In this Drool tutorial we will learn the basis of JBoss Drools Rule engine and how to run a simple application on the top of it. Before getting into a simple example, we need to clarify some concepts about Rules, Rule engines and what is Drools.

What is a Rule Engine ?

The term Rule Engine can be referred to any system that uses rules, in any form, that can be applied to data to produce outcomes; it may refer to simple systems like form validation or more complex systems like dynamic expression engines. In a few words a Rule engine allow you to say "What to do" and not "How to do it".

Why using a Rule Engine ?

Rule systems are capable of solving very, very hard problems, providing an explanation of how the solution was arrived at and why each "decision" along the way was made.
Among the main benefit of a Rule engine can be mentioned:

  • Logic and Data Separation: Breaking your domain objects from business rules can lead to a mach easier to maintain application as it can shield from changes in the future, since the logic is all laid out in rules.
  • Speed and Scalability: Many times we apply "if" conditions that we didn't really need. The Rete algorithm, as implemented by Drools, replaces all of the if ... then statements with an optimized network.
  • Centralization of Knowledge: By using rules, you create a repository of knowledge (a knowledgebase) which can be considered as a single point of truth, for business policy (for instance) - ideally rules are so readable that they can also serve as documentation
  • Tool Integration: Writing rules means also to get accustomed with Rule language, validation and debugging. Eclipse provide an excellent tool to deliver and test your Rules.
  • Understandable Rules: JBoss Drools rules can make it easy to express solutions to difficult problems and consequently have those solutions verified (rules are much easier to read then code).Often, business users are more comfortable with expressing things that they know to be true, than to express things in an if...then format. Examples of things that you might hear from a business expert are:

"We need to buy that estate if the price is not over 1000000 $ and estate agency doesn't claim more then 5000 $"
"We buy shares when the price goes over 15 Euro before next week"

By focusing on what we know to be true, rather than the mechanics of how to express it in Java code, the above statements are much more clean than exposing it with traditional "if...then" clause

What is JBoss Drools?

Now that we know what a Rule system is, we need to clarify which are the components that make up the Drools ecosystem. The Rule Engine is made up of the following components:

Drools Fusion gives the rules engine the ability to perform event processing, often referred to as complex event processing ( CEP ).

jBPM is a means of describing some process that occurs within your organization as a series of steps involved, how those steps are connected, and who is involved in performing them. jBPM, which is based on the BPMN 2.0 specification, serves as a tool for describing such processes in a flowchart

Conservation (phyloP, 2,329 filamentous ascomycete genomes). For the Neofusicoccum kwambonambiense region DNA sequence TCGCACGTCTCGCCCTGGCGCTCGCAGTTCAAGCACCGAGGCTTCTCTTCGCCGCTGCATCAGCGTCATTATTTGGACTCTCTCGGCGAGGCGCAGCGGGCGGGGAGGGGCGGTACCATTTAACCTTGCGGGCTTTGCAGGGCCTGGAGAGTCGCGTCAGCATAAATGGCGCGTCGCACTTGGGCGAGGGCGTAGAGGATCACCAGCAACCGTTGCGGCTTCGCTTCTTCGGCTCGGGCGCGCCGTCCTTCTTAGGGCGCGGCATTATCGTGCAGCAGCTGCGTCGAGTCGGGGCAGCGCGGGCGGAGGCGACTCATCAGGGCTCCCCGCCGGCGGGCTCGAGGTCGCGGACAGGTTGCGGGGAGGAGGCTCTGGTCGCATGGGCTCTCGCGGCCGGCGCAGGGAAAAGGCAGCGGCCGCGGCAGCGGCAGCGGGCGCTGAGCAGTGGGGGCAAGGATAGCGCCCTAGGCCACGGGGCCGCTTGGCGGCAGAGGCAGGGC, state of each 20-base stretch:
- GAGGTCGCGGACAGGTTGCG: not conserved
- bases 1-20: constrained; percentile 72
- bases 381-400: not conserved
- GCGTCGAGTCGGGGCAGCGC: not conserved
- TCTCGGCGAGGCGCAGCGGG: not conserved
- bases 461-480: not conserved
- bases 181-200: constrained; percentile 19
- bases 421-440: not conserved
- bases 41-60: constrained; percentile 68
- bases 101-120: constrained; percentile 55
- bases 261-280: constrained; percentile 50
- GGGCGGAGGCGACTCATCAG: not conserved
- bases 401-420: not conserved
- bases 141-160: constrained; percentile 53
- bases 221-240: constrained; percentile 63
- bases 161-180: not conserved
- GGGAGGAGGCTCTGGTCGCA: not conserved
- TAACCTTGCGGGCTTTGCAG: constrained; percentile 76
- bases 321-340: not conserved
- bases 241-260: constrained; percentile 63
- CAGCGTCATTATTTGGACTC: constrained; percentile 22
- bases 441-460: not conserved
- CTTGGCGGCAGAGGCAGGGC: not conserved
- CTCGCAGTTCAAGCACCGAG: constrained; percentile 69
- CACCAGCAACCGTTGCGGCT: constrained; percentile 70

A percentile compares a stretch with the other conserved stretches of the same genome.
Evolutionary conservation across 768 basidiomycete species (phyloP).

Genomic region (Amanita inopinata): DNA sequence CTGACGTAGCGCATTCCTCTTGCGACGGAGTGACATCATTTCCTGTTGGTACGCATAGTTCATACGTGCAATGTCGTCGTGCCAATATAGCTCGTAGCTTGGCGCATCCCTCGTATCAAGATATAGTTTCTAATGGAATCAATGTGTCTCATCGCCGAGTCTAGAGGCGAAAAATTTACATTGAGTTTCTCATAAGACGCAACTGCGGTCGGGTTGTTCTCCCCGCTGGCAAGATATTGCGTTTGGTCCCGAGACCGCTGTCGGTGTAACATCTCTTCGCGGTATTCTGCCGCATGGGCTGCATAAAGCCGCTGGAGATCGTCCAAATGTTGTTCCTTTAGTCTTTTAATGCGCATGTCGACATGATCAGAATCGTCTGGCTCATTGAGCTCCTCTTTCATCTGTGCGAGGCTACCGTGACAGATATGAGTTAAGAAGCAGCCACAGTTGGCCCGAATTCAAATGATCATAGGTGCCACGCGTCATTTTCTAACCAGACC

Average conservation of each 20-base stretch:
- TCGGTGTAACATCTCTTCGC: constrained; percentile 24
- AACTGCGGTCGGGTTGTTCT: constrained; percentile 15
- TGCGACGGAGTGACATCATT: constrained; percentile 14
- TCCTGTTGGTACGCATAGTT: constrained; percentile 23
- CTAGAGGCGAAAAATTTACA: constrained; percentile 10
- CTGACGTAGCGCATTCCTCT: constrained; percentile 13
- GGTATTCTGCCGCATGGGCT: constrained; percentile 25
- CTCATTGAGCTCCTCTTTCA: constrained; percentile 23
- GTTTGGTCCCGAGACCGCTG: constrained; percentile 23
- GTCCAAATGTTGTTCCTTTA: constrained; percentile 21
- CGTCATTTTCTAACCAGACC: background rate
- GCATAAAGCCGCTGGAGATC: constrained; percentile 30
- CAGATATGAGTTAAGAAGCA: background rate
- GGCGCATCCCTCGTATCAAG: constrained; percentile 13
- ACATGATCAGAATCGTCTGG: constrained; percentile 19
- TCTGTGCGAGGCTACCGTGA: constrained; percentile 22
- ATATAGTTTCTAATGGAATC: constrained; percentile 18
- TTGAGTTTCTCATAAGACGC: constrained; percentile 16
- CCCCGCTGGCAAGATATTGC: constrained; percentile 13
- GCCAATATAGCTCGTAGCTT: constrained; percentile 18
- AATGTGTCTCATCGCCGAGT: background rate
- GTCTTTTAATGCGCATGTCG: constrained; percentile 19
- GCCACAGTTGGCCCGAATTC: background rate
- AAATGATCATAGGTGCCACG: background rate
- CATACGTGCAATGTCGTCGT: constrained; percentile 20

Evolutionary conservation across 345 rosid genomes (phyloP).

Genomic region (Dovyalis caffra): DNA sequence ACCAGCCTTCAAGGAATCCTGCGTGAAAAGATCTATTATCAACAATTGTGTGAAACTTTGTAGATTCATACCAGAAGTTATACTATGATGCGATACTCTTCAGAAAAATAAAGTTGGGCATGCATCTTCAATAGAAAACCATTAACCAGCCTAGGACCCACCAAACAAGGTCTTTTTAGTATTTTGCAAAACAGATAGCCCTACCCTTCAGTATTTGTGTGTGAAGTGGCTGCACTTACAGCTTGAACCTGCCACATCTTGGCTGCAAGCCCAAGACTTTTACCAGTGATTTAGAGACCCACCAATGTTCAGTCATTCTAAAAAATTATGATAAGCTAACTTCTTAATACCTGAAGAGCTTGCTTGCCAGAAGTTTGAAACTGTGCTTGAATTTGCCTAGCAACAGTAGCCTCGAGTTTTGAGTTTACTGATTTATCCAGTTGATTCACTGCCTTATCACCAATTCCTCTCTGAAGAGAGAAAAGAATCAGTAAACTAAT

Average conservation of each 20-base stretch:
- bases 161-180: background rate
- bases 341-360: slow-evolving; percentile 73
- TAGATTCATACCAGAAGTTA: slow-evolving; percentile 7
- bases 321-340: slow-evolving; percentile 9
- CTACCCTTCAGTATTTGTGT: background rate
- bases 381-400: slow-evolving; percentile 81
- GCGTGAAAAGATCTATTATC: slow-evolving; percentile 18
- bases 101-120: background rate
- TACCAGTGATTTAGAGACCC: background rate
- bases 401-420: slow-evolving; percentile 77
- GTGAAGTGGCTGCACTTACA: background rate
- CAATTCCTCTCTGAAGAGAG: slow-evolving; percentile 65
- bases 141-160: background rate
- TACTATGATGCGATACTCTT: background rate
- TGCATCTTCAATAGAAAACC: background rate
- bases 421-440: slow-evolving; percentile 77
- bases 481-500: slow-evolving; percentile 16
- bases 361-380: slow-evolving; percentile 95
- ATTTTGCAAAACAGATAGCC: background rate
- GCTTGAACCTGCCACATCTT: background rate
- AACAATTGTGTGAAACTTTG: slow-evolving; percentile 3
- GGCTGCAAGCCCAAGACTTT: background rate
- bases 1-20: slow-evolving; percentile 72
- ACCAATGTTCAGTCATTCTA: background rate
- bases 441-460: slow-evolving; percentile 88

format, giving visibility, clarity, and organization to processes that might otherwise be lacking. jBPM supports the entire process lifecycle, from development to execution and management up to retirement.

Drools Guvnor provides us with a centralized repository with a layer of user authentication in which we can store and manage our rules, processes, models, and other entities related to knowledge bases.

Drools Planner helps us to carry out automated planning, in order to optimize how we distribute and utilize resources in an organization, sometimes we need to consider multiple possible solutions and choose which works best for us.

Business Central Workbench: Business Central Workbench is the web application and repository to govern Rules and Business Process. Within the Business Central, you can design and deploy your assets. It was formerly known as the Kie WorkBench.

The following picture depicts the main components of Drools architecture:

drools tutorial | getting started with drools

Developing applications with JBoss Drools

In order to run a basic example of JBoss Drools you can use two main approaches:

1) Download the Drools Runtime from http://www.drools.org/download/download.html and import the libraries in your favorite IDE, like Eclipse.

2) Use a Maven project and add Drools dependencies in it.

In this tutorial we will show how to create a simple project using Eclipse with Drools Plugin. If you want to check how to install the Drools Plugin on Eclipse / JBoss Developer Studio, check this tutorial: Installing Drools plugin on Eclipse

An Hello World Drool Project

With the Drools plugin activated, you will be able to create a New Drools project from the "New..." Menu

wizarddrools 

Click Next. In the following Window, choose the initial project contents. We will just need a blank project with the correct Maven folders:

wizarddrools2

In the last screen you have to choose where Drools libraries are to be found:

drools tutorial example

As you can see from the above screen, you have two options:

1. Specify where the Drools Runtime is located

2. Specify the Maven GAV

In case you have already downloaded the Drools Distribution zip from http://www.drools.org/download/download.html you can simply choose to Add Runtime selecting the "binaries" subfolder of your Drools Distribution:

drools tutorial example

Now the project will be created so we can add two core pieces:

  1. A simple Rule which interacts with a Java instance (a fact) passed to the Rule
  2. A Java main class to execute the Rule

Let's add at first a new Rule. From the File menu choose to add a new Rule:

drools new rule

As you can see, you will be requested to enter a Rule file name and the Type of resource Rule. In our case we will create the Rule.drl file name as part of a rule package. The rule will be in the rules package name. Here is the simple Rule:

package drools

import com.sample.Message;

rule "Hello World"
dialect "mvel"
when
m : Message( status == Message.HELLO, message : message )
then

modify ( m ) { message = "Goodbye cruel world",
status = Message.GOODBYE };
System.out.println( message );
end

rule "Good Bye"
dialect "java"
when
Message( status == Message.GOODBYE, message : message )
then
System.out.println( message );

end

This example is provided with 2 Rules: the first Rule ("HelloWorld") checks the value of the field status in the class Message, if the value equals to the constant Message.HELLO then a new value for status is setted and a goodbye message is printed.